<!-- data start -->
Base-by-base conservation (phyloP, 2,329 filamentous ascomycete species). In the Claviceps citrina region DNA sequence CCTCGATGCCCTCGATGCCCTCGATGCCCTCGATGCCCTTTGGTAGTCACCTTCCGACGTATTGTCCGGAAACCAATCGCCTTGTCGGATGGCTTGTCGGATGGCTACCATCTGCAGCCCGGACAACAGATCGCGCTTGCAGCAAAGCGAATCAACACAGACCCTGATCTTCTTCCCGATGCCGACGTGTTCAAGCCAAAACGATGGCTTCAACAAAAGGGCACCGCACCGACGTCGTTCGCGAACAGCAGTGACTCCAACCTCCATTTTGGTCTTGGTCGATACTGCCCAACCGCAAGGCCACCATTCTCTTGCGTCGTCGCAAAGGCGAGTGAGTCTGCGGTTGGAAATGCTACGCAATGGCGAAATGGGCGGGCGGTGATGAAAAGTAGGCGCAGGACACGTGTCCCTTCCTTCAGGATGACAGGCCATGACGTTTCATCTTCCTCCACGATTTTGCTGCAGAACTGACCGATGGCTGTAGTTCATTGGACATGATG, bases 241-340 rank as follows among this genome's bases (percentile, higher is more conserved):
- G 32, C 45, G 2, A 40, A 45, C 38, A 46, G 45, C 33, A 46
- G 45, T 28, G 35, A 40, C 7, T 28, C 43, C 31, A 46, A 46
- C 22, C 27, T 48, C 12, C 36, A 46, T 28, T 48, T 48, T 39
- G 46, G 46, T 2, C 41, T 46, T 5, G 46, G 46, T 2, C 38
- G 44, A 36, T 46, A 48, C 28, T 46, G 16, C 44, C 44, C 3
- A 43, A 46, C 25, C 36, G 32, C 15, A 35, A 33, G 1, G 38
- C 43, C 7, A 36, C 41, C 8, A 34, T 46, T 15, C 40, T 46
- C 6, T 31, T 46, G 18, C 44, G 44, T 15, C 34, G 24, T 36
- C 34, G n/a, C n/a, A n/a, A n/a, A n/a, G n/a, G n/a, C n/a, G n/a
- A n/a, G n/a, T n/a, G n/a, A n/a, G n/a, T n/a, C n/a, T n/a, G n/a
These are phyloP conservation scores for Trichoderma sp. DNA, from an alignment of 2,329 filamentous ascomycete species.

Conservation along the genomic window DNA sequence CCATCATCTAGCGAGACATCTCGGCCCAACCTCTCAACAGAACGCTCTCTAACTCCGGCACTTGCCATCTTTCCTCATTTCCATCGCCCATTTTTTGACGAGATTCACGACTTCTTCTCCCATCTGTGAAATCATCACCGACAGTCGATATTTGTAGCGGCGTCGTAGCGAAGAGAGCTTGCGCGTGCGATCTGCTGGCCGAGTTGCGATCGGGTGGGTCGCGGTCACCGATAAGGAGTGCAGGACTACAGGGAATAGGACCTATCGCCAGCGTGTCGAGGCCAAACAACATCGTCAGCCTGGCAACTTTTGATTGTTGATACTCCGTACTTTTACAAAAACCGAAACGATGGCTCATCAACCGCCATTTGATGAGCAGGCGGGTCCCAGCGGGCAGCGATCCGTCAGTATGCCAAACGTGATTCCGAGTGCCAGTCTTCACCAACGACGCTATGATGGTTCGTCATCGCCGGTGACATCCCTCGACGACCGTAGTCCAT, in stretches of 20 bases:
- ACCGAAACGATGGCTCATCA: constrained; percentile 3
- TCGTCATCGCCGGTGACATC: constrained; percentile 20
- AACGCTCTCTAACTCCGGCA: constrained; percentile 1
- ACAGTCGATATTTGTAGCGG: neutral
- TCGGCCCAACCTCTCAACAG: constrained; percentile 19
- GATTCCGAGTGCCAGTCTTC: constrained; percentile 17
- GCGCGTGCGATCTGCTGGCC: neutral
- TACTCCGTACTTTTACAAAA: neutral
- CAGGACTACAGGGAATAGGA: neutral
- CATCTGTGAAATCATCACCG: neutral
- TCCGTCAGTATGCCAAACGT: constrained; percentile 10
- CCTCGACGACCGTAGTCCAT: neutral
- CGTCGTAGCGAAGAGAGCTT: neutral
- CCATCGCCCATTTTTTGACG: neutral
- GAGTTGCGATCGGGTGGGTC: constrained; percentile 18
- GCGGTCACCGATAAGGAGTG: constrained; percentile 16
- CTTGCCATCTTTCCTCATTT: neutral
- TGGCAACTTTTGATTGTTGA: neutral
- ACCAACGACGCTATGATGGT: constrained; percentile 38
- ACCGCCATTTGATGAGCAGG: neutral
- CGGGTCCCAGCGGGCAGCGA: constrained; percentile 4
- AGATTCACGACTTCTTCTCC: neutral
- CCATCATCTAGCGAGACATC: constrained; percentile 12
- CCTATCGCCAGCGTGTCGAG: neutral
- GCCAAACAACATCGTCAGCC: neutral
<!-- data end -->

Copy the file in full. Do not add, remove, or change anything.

Base-by-base conservation (phyloP, 2,329 filamentous ascomycete species). In the Claviceps citrina region DNA sequence CCTCGATGCCCTCGATGCCCTCGATGCCCTCGATGCCCTTTGGTAGTCACCTTCCGACGTATTGTCCGGAAACCAATCGCCTTGTCGGATGGCTTGTCGGATGGCTACCATCTGCAGCCCGGACAACAGATCGCGCTTGCAGCAAAGCGAATCAACACAGACCCTGATCTTCTTCCCGATGCCGACGTGTTCAAGCCAAAACGATGGCTTCAACAAAAGGGCACCGCACCGACGTCGTTCGCGAACAGCAGTGACTCCAACCTCCATTTTGGTCTTGGTCGATACTGCCCAACCGCAAGGCCACCATTCTCTTGCGTCGTCGCAAAGGCGAGTGAGTCTGCGGTTGGAAATGCTACGCAATGGCGAAATGGGCGGGCGGTGATGAAAAGTAGGCGCAGGACACGTGTCCCTTCCTTCAGGATGACAGGCCATGACGTTTCATCTTCCTCCACGATTTTGCTGCAGAACTGACCGATGGCTGTAGTTCATTGGACATGATG, bases 241-340 rank as follows among this genome's bases (percentile, higher is more conserved):
- G 32, C 45, G 2, A 40, A 45, C 38, A 46, G 45, C 33, A 46
- G 45, T 28, G 35, A 40, C 7, T 28, C 43, C 31, A 46, A 46
- C 22, C 27, T 48, C 12, C 36, A 46, T 28, T 48, T 48, T 39
- G 46, G 46, T 2, C 41, T 46, T 5, G 46, G 46, T 2, C 38
- G 44, A 36, T 46, A 48, C 28, T 46, G 16, C 44, C 44, C 3
- A 43, A 46, C 25, C 36, G 32, C 15, A 35, A 33, G 1, G 38
- C 43, C 7, A 36, C 41, C 8, A 34, T 46, T 15, C 40, T 46
- C 6, T 31, T 46, G 18, C 44, G 44, T 15, C 34, G 24, T 36
- C 34, G n/a, C n/a, A n/a, A n/a, A n/a, G n/a, G n/a, C n/a, G n/a
- A n/a, G n/a, T n/a, G n/a, A n/a, G n/a, T n/a, C n/a, T n/a, G n/a
These are phyloP conservation scores for Trichoderma sp. DNA, from an alignment of 2,329 filamentous ascomycete species.

Conservation along the genomic window DNA sequence CCATCATCTAGCGAGACATCTCGGCCCAACCTCTCAACAGAACGCTCTCTAACTCCGGCACTTGCCATCTTTCCTCATTTCCATCGCCCATTTTTTGACGAGATTCACGACTTCTTCTCCCATCTGTGAAATCATCACCGACAGTCGATATTTGTAGCGGCGTCGTAGCGAAGAGAGCTTGCGCGTGCGATCTGCTGGCCGAGTTGCGATCGGGTGGGTCGCGGTCACCGATAAGGAGTGCAGGACTACAGGGAATAGGACCTATCGCCAGCGTGTCGAGGCCAAACAACATCGTCAGCCTGGCAACTTTTGATTGTTGATACTCCGTACTTTTACAAAAACCGAAACGATGGCTCATCAACCGCCATTTGATGAGCAGGCGGGTCCCAGCGGGCAGCGATCCGTCAGTATGCCAAACGTGATTCCGAGTGCCAGTCTTCACCAACGACGCTATGATGGTTCGTCATCGCCGGTGACATCCCTCGACGACCGTAGTCCAT, in stretches of 20 bases:
- ACCGAAACGATGGCTCATCA: constrained; percentile 3
- TCGTCATCGCCGGTGACATC: constrained; percentile 20
- AACGCTCTCTAACTCCGGCA: constrained; percentile 1
- ACAGTCGATATTTGTAGCGG: neutral
- TCGGCCCAACCTCTCAACAG: constrained; percentile 19
- GATTCCGAGTGCCAGTCTTC: constrained; percentile 17
- GCGCGTGCGATCTGCTGGCC: neutral
- TACTCCGTACTTTTACAAAA: neutral
- CAGGACTACAGGGAATAGGA: neutral
- CATCTGTGAAATCATCACCG: neutral
- TCCGTCAGTATGCCAAACGT: constrained; percentile 10
- CCTCGACGACCGTAGTCCAT: neutral
- CGTCGTAGCGAAGAGAGCTT: neutral
- CCATCGCCCATTTTTTGACG: neutral
- GAGTTGCGATCGGGTGGGTC: constrained; percentile 18
- GCGGTCACCGATAAGGAGTG: constrained; percentile 16
- CTTGCCATCTTTCCTCATTT: neutral
- TGGCAACTTTTGATTGTTGA: neutral
- ACCAACGACGCTATGATGGT: constrained; percentile 38
- ACCGCCATTTGATGAGCAGG: neutral
- CGGGTCCCAGCGGGCAGCGA: constrained; percentile 4
- AGATTCACGACTTCTTCTCC: neutral
- CCATCATCTAGCGAGACATC: constrained; percentile 12
- CCTATCGCCAGCGTGTCGAG: neutral
- GCCAAACAACATCGTCAGCC: neutral